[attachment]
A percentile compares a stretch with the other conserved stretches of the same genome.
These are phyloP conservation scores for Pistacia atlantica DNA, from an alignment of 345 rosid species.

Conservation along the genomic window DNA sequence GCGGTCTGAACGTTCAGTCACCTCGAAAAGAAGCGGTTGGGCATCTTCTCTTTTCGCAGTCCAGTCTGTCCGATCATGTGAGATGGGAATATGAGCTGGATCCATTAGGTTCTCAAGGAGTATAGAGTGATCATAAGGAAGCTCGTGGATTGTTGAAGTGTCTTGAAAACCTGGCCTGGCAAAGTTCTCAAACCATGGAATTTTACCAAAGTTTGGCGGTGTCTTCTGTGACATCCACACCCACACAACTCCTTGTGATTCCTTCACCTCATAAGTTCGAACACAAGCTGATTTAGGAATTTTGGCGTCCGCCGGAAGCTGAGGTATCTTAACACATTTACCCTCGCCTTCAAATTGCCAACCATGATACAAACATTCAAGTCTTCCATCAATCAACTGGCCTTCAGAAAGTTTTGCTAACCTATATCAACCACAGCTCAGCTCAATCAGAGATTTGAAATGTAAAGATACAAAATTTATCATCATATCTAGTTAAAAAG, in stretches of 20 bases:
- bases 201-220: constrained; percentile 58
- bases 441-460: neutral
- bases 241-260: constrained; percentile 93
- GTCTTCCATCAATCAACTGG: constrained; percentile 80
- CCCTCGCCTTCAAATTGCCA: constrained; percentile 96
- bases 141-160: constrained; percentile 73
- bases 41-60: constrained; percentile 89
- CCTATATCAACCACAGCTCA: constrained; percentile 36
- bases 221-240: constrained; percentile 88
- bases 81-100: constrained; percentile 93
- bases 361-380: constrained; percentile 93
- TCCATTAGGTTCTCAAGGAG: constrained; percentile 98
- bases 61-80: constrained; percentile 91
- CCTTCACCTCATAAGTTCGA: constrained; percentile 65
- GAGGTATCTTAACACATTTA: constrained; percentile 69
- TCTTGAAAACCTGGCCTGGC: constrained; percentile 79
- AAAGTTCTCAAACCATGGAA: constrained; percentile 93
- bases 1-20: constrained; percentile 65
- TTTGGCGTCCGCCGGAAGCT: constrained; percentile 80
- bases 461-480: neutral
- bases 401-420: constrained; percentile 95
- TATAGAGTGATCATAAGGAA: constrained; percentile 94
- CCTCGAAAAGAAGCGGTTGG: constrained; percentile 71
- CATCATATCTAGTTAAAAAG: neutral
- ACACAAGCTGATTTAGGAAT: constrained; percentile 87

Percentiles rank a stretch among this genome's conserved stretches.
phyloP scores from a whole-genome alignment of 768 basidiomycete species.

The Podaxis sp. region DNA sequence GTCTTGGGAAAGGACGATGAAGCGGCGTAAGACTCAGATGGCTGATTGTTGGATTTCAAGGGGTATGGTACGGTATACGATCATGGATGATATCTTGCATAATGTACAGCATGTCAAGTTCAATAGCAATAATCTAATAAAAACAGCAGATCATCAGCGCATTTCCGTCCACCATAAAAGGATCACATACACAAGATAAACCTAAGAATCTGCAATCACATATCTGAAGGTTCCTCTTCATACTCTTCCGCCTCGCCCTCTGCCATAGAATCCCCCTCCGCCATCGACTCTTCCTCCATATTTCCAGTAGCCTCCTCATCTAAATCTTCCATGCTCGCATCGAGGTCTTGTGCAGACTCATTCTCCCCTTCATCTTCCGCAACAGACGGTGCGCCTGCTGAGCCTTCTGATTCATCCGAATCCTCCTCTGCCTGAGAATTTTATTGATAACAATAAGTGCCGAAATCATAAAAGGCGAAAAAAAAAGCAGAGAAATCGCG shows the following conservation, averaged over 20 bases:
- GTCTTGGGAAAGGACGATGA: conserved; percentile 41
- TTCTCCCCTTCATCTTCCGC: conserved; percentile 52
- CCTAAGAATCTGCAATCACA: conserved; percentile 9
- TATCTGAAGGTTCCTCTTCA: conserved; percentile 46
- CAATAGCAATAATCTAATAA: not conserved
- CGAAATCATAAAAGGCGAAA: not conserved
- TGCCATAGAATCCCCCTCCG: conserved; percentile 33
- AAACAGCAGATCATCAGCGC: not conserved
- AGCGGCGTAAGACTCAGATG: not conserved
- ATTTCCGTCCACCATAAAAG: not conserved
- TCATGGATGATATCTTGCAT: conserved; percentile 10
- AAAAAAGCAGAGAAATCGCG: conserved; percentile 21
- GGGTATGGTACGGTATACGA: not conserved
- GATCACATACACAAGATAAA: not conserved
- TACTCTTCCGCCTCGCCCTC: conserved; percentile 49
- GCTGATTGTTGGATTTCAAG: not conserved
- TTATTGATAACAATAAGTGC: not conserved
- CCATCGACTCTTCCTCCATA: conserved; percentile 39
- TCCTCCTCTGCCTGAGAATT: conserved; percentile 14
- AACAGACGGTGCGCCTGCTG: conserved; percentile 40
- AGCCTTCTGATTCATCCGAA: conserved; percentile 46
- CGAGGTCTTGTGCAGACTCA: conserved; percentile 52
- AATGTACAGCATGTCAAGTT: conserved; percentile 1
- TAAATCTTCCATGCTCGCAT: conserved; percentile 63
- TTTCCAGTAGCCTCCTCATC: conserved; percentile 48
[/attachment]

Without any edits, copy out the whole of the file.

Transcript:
A percentile compares a stretch with the other conserved stretches of the same genome.
These are phyloP conservation scores for Pistacia atlantica DNA, from an alignment of 345 rosid species.

Conservation along the genomic window DNA sequence GCGGTCTGAACGTTCAGTCACCTCGAAAAGAAGCGGTTGGGCATCTTCTCTTTTCGCAGTCCAGTCTGTCCGATCATGTGAGATGGGAATATGAGCTGGATCCATTAGGTTCTCAAGGAGTATAGAGTGATCATAAGGAAGCTCGTGGATTGTTGAAGTGTCTTGAAAACCTGGCCTGGCAAAGTTCTCAAACCATGGAATTTTACCAAAGTTTGGCGGTGTCTTCTGTGACATCCACACCCACACAACTCCTTGTGATTCCTTCACCTCATAAGTTCGAACACAAGCTGATTTAGGAATTTTGGCGTCCGCCGGAAGCTGAGGTATCTTAACACATTTACCCTCGCCTTCAAATTGCCAACCATGATACAAACATTCAAGTCTTCCATCAATCAACTGGCCTTCAGAAAGTTTTGCTAACCTATATCAACCACAGCTCAGCTCAATCAGAGATTTGAAATGTAAAGATACAAAATTTATCATCATATCTAGTTAAAAAG, in stretches of 20 bases:
- bases 201-220: constrained; percentile 58
- bases 441-460: neutral
- bases 241-260: constrained; percentile 93
- GTCTTCCATCAATCAACTGG: constrained; percentile 80
- CCCTCGCCTTCAAATTGCCA: constrained; percentile 96
- bases 141-160: constrained; percentile 73
- bases 41-60: constrained; percentile 89
- CCTATATCAACCACAGCTCA: constrained; percentile 36
- bases 221-240: constrained; percentile 88
- bases 81-100: constrained; percentile 93
- bases 361-380: constrained; percentile 93
- TCCATTAGGTTCTCAAGGAG: constrained; percentile 98
- bases 61-80: constrained; percentile 91
- CCTTCACCTCATAAGTTCGA: constrained; percentile 65
- GAGGTATCTTAACACATTTA: constrained; percentile 69
- TCTTGAAAACCTGGCCTGGC: constrained; percentile 79
- AAAGTTCTCAAACCATGGAA: constrained; percentile 93
- bases 1-20: constrained; percentile 65
- TTTGGCGTCCGCCGGAAGCT: constrained; percentile 80
- bases 461-480: neutral
- bases 401-420: constrained; percentile 95
- TATAGAGTGATCATAAGGAA: constrained; percentile 94
- CCTCGAAAAGAAGCGGTTGG: constrained; percentile 71
- CATCATATCTAGTTAAAAAG: neutral
- ACACAAGCTGATTTAGGAAT: constrained; percentile 87

Percentiles rank a stretch among this genome's conserved stretches.
phyloP scores from a whole-genome alignment of 768 basidiomycete species.

The Podaxis sp. region DNA sequence GTCTTGGGAAAGGACGATGAAGCGGCGTAAGACTCAGATGGCTGATTGTTGGATTTCAAGGGGTATGGTACGGTATACGATCATGGATGATATCTTGCATAATGTACAGCATGTCAAGTTCAATAGCAATAATCTAATAAAAACAGCAGATCATCAGCGCATTTCCGTCCACCATAAAAGGATCACATACACAAGATAAACCTAAGAATCTGCAATCACATATCTGAAGGTTCCTCTTCATACTCTTCCGCCTCGCCCTCTGCCATAGAATCCCCCTCCGCCATCGACTCTTCCTCCATATTTCCAGTAGCCTCCTCATCTAAATCTTCCATGCTCGCATCGAGGTCTTGTGCAGACTCATTCTCCCCTTCATCTTCCGCAACAGACGGTGCGCCTGCTGAGCCTTCTGATTCATCCGAATCCTCCTCTGCCTGAGAATTTTATTGATAACAATAAGTGCCGAAATCATAAAAGGCGAAAAAAAAAGCAGAGAAATCGCG shows the following conservation, averaged over 20 bases:
- GTCTTGGGAAAGGACGATGA: conserved; percentile 41
- TTCTCCCCTTCATCTTCCGC: conserved; percentile 52
- CCTAAGAATCTGCAATCACA: conserved; percentile 9
- TATCTGAAGGTTCCTCTTCA: conserved; percentile 46
- CAATAGCAATAATCTAATAA: not conserved
- CGAAATCATAAAAGGCGAAA: not conserved
- TGCCATAGAATCCCCCTCCG: conserved; percentile 33
- AAACAGCAGATCATCAGCGC: not conserved
- AGCGGCGTAAGACTCAGATG: not conserved
- ATTTCCGTCCACCATAAAAG: not conserved
- TCATGGATGATATCTTGCAT: conserved; percentile 10
- AAAAAAGCAGAGAAATCGCG: conserved; percentile 21
- GGGTATGGTACGGTATACGA: not conserved
- GATCACATACACAAGATAAA: not conserved
- TACTCTTCCGCCTCGCCCTC: conserved; percentile 49
- GCTGATTGTTGGATTTCAAG: not conserved
- TTATTGATAACAATAAGTGC: not conserved
- CCATCGACTCTTCCTCCATA: conserved; percentile 39
- TCCTCCTCTGCCTGAGAATT: conserved; percentile 14
- AACAGACGGTGCGCCTGCTG: conserved; percentile 40
- AGCCTTCTGATTCATCCGAA: conserved; percentile 46
- CGAGGTCTTGTGCAGACTCA: conserved; percentile 52
- AATGTACAGCATGTCAAGTT: conserved; percentile 1
- TAAATCTTCCATGCTCGCAT: conserved; percentile 63
- TTTCCAGTAGCCTCCTCATC: conserved; percentile 48